The Difference Between Engineered Hardwood & Solid Hardwood

Engineered hardwood is different from solid hardwood in many respects, including materials, structural composition and resistance. Below is a detailed analysis of some selected differences.

Engineered Hardwood

Engineered hardwood is actually 
produced with three or more
layers of HDF, MDF, with a real 
hardwood vaneer bonded together 
under heat and pressure.

More suitable in high-moisture 
areas or in areas of frequent 
temperature changes than solid 
hardwood due to its “multiple-ply 
plank’ manufacturing.

Engineered hardwood is 
designed for optimal uniformity.

Dimensional Stability:
Constructed to be more 
dimensionally stable through 
multi-ply design. This allows 
greater resistance to temperature 

Resistance to moisture and heat:
Engineered hardwood is surely a 
suitable choice when solid wood is 
not applicable due to increased 
moisture or heat. It is more 
resistant to both if compared 
to solid wood.

Resistance to climatic changes:
Engineered hardwood does not 
warp or cup during climatic 
changes. It is more resistant to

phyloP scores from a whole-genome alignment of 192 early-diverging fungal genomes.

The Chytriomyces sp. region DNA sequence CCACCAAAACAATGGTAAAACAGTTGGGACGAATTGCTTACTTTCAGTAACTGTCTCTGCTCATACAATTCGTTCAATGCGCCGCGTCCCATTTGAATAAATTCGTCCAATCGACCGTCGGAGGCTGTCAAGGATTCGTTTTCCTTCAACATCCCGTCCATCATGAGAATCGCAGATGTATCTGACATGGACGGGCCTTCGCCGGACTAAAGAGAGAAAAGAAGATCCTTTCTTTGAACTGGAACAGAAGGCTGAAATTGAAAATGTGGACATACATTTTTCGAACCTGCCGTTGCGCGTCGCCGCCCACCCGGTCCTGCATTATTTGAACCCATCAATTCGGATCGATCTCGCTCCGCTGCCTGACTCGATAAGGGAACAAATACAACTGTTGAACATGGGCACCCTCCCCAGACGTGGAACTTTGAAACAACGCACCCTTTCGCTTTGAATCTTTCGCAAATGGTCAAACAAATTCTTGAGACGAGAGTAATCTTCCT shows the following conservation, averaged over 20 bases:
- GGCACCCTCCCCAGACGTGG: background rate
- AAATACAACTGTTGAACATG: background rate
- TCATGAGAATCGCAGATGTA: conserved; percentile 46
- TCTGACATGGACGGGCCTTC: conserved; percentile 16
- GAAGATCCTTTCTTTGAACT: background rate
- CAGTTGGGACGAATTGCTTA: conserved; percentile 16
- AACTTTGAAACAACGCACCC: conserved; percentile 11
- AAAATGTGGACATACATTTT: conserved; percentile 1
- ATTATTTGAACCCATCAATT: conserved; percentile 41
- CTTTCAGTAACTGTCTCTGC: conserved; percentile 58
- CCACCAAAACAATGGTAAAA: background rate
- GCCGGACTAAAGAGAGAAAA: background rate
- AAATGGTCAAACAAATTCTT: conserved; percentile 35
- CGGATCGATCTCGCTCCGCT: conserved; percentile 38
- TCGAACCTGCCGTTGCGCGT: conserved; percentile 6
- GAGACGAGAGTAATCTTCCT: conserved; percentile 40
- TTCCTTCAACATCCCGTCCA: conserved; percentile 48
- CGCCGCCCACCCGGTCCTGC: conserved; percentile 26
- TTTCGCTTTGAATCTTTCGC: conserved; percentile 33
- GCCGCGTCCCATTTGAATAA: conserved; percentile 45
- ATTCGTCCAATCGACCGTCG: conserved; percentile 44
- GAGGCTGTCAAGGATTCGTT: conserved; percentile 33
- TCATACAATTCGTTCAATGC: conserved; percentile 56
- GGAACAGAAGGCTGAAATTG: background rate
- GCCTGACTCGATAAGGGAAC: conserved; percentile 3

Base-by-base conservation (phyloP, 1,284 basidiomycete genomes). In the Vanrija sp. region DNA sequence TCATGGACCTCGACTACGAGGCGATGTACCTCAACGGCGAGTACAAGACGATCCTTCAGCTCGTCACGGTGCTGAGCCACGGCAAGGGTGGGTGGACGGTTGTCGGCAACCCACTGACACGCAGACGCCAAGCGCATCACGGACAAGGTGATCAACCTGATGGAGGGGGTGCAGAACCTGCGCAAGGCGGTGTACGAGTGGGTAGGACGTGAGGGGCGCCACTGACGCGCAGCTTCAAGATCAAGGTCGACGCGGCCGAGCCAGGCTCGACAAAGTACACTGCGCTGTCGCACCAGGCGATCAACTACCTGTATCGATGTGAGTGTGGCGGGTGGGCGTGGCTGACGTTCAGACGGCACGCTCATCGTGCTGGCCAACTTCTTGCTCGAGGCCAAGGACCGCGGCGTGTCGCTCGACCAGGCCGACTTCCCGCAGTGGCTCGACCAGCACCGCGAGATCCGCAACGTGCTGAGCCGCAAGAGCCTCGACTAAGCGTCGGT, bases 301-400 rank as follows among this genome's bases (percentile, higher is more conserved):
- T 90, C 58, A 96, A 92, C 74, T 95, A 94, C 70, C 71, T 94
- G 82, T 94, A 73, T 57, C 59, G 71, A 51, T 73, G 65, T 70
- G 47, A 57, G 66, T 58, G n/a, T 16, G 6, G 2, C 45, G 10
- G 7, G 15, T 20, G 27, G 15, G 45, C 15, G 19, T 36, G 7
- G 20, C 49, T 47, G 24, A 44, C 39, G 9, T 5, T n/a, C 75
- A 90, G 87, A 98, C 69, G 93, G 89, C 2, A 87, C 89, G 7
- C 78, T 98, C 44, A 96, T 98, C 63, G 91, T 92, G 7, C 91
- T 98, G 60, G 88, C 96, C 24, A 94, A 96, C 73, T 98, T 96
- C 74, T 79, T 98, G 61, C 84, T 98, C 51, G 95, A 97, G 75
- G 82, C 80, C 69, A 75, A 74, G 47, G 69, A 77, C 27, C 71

higher moisture levels than solid 
flooring. It is a better choice for 
installation over radiant heat 
sources, damp basements, and at 
locations in rainy climates.

Solid Hardwood

Solid wood is milled from 
a real hardwood species, making it the 
sole material used in the making 
of the flooring.

Noted for adding overall 
structural strength to the building 
in which it is installed. The 
degree to which this is true 
depends upon the species.

Uniformity varies depending on 
grade. Some grades allow for 
multiple knots, for example.

Dimensional Stability:
Prone to expansion, warping, 
cupping, to a significant degree 
when exposed to temperature 

Resistance to moisture and heat:
Solid wood is unsuitable for 
applications at any location with 
increased moisture or high 
temperatures. These could be 
areas which are not 
environmentally controlled, damp 
areas such as below-grade 
installations and over radiant 

Resistance to climatic changes:
Solid wood generally expands 
and contracts a lot more than 
engineered wood during climatic 
changes, especially extremes in 
heat and cold and rainy season.